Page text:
By: Tallahassee Democrat
With open government, we should be proud – and vigilant
“A popular government without popular information or the means of acquiring it, is but a prologue to a farce, or a tragedy, or perhaps both. Knowledge will forever govern ignorance, and a people who mean to be their own governors must arm themselves with the power which knowledge gives.” – James Madison
A happy 263rd birthday today to James Madison. If he were still with us, how amazed he would be by the governmental information available in this nation and this state.
He no doubt would be honored that, long after his death, he still is considered a champion of open government. In his honor at this time every year, we celebrate Sunshine Week – an initiative to promote open government and freedom of information.
Mr. Madison certainly would be stunned by the ease with which information flows to the people. Here in Florida especially, with open-government laws that serve as a model for other states, the people are guaranteed access to government’s decision-making processes. But beyond the ability to attend meetings, we can follow government on our home computers or even our mobile devices.
We can track bills as they are rewritten in the Legislature, check databases on anything from government expenditures to what our neighbors pay in property taxes, and even read the governor’s emails.
For that and more, our lawmakers deserve praise.
But the citizens’ access to information is far from perfect. And every year, there are efforts to nibble away at what the public can know.
For Sunshine Week, the Tallahassee-based First Amendment Foundation conducted a survey of Florida’s 67 counties as well as 47 selected cities, with journalism students going to local government websites and rating how well they could find information with a reasonable search.
Most governments posted annual budgets and meeting agendas, but other records were not as easy to come by. Leon County’s website, redesigned in 2011, was one of eight county sites given a perfect score for ease of use. Tallahassee also was singled out as having a user-friendly site and is one of the few to post check registers, showing who gets what money. But the city was dinged because one of the things the students couldn’t find was how how to file a public records request, electronically or in person.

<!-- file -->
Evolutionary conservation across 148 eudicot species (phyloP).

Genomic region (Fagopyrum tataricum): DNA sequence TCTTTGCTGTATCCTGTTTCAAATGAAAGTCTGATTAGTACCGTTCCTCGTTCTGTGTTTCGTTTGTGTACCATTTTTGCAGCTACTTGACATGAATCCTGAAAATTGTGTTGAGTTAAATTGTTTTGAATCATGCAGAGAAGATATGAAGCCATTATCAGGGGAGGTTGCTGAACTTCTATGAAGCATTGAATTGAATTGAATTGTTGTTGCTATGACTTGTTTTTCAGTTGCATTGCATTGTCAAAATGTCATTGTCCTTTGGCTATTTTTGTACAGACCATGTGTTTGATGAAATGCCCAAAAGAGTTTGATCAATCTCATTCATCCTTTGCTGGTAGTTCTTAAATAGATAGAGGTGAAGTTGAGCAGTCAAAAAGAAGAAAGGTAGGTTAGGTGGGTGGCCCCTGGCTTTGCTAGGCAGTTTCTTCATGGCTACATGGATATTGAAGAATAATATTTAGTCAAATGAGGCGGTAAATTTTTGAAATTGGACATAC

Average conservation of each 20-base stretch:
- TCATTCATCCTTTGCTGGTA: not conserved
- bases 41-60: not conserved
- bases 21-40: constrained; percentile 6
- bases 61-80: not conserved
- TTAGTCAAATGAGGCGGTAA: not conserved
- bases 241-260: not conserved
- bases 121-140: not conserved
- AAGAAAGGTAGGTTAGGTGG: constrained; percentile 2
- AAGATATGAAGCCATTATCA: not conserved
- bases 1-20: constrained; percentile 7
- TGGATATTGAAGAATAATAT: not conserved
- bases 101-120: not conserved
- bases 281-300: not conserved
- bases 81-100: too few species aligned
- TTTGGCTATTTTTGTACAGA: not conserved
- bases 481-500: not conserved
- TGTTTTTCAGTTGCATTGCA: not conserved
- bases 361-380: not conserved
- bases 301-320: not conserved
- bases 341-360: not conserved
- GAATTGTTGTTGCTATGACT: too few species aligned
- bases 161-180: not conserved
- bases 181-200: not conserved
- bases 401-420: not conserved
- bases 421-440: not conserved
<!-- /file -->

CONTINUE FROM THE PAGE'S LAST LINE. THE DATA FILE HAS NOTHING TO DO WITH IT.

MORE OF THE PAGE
The complete survey will be released in April.
In the Legislature, the First Amendment Foundation and others are warning against some proposals that would limit the public’s right to know. Among these are:
? HB 1437: The Drug-Free Public Officers Act, also before the Legislature this session, would require public officials to undergo a drug test within 60 days of taking office or being re-elected. But HB 1437 creates a public record exemption for results of the first test as well as other records or explanations related to the test. So, what is the point of the test?
? HB 1167, SB 1240: Expands public record exemptions related to competitive bidding.
? HB 421: Exempts from public record a taxpayer’s email address given to a tax collector for the purposes of sending tax notices.
? SB 1514: Creates an exemption for the email addresses of registered voters. Gov. Rick Scott vetoed an identical bill last year, but some legislators just won’t give up.
Don’t think for a moment, though, that legislators are out only to keep the public in the dark.
There are proposals that advance open government, too, including new reporting requirements for citizen support and direct-support organizations that bolster the missions of state agencies (HB 1153, SB 1194), expansion of ethics training for constitutional officers (CS/SB 846) and a requirement that the process of dealing with RESTORE Act money be open (HB 1375, SB 1610). SPB 7064 would make major changes to rules on public records and meetings, affecting anything from fees charged for records to organizations to which government agencies pay dues.
It’s not a government of the people unless the people know what government is doing. Let’s strive to stay in the Sunshine. James Madison would be proud.